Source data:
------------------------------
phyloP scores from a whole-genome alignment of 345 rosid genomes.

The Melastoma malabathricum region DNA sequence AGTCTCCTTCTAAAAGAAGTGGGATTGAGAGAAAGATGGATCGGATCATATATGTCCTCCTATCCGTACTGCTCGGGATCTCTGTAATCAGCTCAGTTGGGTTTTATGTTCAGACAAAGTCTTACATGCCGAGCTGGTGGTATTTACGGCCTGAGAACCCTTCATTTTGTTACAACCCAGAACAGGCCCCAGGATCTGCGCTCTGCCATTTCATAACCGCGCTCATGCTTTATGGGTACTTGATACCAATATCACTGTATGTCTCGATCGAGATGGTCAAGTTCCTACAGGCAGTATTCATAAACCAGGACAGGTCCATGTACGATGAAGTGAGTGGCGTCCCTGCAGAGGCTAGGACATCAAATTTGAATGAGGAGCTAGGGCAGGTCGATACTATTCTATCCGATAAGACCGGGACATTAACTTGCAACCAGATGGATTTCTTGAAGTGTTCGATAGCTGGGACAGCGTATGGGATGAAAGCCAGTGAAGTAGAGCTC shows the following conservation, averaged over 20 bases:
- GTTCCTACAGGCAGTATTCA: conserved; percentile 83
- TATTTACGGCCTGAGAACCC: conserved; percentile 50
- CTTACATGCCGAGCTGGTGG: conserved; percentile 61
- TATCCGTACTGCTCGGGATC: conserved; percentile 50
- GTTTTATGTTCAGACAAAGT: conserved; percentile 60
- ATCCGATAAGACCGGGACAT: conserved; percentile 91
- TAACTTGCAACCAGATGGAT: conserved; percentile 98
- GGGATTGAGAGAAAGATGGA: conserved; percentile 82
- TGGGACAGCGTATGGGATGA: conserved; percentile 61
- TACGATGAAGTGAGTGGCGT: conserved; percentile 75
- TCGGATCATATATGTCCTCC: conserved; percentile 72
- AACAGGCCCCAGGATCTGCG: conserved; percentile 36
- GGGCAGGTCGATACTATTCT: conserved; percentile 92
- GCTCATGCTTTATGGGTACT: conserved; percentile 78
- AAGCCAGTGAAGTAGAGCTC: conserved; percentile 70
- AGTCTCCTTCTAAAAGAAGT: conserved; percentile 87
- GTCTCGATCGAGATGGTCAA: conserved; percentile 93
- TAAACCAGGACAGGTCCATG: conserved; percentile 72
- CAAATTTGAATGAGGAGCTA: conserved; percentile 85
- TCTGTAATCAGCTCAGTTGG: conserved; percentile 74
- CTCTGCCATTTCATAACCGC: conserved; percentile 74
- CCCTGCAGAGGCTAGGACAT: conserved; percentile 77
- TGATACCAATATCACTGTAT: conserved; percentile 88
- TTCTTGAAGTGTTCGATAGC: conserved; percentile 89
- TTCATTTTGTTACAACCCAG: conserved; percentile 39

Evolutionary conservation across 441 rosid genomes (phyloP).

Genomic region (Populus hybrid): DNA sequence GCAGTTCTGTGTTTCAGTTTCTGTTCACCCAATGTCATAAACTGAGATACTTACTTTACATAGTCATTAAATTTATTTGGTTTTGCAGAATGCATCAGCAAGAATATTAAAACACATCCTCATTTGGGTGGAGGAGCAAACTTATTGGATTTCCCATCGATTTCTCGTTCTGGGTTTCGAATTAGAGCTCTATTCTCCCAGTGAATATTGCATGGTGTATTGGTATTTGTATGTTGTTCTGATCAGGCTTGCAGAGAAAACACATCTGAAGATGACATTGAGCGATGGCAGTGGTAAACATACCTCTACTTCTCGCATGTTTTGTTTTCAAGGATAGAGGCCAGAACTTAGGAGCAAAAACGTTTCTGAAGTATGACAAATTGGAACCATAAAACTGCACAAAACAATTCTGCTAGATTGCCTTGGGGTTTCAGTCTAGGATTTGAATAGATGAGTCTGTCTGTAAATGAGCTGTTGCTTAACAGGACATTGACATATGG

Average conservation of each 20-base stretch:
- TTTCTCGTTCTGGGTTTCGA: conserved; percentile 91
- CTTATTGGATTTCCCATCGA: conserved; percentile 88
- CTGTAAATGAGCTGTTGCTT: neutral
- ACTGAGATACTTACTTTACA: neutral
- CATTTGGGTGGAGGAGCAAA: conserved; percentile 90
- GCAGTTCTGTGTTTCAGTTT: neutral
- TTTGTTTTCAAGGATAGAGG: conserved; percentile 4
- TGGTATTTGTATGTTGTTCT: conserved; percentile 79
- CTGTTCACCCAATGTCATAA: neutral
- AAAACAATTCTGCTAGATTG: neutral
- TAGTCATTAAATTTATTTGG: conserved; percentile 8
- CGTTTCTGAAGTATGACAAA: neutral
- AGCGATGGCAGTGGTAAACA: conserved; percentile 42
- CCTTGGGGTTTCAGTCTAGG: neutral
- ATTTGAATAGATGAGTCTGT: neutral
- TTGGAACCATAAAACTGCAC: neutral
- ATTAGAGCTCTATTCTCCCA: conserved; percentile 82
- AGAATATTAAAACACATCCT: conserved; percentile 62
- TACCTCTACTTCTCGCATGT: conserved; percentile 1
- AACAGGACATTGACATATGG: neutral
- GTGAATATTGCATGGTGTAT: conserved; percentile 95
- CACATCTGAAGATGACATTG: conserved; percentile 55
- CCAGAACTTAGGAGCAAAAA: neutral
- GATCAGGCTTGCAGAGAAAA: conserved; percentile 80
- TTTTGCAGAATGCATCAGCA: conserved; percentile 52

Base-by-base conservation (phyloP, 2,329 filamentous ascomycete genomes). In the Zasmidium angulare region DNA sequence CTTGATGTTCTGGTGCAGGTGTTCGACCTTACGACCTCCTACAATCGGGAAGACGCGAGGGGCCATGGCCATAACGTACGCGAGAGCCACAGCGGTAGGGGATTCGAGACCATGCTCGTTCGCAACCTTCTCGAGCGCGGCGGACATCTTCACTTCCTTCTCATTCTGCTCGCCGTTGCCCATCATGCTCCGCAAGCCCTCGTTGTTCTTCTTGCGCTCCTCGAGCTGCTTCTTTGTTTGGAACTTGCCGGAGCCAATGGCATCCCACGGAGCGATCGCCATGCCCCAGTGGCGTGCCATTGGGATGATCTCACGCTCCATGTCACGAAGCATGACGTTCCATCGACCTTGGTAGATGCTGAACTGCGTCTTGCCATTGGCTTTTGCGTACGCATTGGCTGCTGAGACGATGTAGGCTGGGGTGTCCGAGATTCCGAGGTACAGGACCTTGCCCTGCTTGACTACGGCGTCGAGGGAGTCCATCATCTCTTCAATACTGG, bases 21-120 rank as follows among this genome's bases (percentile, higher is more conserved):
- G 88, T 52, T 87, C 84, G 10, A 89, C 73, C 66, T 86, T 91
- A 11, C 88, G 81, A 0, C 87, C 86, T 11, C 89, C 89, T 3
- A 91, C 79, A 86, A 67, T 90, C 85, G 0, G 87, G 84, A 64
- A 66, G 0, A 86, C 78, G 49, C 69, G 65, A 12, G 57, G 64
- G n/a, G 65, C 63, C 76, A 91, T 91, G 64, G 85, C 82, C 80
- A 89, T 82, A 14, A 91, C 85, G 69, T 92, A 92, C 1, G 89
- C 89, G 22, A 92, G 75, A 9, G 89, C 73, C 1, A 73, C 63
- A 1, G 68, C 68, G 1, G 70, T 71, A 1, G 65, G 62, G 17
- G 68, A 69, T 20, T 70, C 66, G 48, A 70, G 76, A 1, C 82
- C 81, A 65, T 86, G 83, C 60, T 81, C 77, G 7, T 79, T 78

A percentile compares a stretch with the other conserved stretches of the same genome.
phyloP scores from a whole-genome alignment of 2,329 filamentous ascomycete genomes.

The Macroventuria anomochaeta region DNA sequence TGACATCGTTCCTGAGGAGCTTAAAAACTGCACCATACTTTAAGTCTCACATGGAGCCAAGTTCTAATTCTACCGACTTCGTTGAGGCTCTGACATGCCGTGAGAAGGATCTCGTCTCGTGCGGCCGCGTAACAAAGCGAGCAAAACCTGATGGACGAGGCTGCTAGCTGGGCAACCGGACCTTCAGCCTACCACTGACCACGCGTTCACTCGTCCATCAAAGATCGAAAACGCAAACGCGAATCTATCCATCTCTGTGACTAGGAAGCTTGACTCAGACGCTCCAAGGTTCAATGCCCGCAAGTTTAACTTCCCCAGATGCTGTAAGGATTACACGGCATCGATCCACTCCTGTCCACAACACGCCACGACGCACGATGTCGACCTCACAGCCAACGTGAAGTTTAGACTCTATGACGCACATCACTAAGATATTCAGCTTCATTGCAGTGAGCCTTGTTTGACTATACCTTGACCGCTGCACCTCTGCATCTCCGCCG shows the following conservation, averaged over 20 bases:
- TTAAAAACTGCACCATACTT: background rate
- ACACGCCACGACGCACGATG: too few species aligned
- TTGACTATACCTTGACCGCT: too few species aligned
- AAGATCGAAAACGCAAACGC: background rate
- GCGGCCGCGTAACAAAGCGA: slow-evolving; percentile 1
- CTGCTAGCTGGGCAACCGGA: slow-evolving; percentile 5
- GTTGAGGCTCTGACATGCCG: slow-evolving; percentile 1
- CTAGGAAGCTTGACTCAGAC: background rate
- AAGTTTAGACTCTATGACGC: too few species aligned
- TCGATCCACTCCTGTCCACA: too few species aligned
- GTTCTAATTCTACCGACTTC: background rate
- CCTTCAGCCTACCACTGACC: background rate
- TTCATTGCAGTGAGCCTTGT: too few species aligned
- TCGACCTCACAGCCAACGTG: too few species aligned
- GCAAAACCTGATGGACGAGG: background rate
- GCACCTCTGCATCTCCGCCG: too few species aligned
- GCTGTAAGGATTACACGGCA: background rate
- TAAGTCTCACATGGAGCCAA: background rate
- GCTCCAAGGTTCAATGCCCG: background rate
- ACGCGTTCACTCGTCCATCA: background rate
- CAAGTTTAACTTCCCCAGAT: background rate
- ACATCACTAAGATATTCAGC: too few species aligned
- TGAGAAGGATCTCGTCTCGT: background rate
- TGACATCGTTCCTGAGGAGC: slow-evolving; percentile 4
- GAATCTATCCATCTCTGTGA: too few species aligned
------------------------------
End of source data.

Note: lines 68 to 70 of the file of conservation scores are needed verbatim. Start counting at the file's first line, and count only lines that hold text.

phyloP scores from a whole-genome alignment of 2,329 filamentous ascomycete genomes.

The Macroventuria anomochaeta region DNA sequence TGACATCGTTCCTGAGGAGCTTAAAAACTGCACCATACTTTAAGTCTCACATGGAGCCAAGTTCTAATTCTACCGACTTCGTTGAGGCTCTGACATGCCGTGAGAAGGATCTCGTCTCGTGCGGCCGCGTAACAAAGCGAGCAAAACCTGATGGACGAGGCTGCTAGCTGGGCAACCGGACCTTCAGCCTACCACTGACCACGCGTTCACTCGTCCATCAAAGATCGAAAACGCAAACGCGAATCTATCCATCTCTGTGACTAGGAAGCTTGACTCAGACGCTCCAAGGTTCAATGCCCGCAAGTTTAACTTCCCCAGATGCTGTAAGGATTACACGGCATCGATCCACTCCTGTCCACAACACGCCACGACGCACGATGTCGACCTCACAGCCAACGTGAAGTTTAGACTCTATGACGCACATCACTAAGATATTCAGCTTCATTGCAGTGAGCCTTGTTTGACTATACCTTGACCGCTGCACCTCTGCATCTCCGCCG shows the following conservation, averaged over 20 bases:
- TTAAAAACTGCACCATACTT: background rate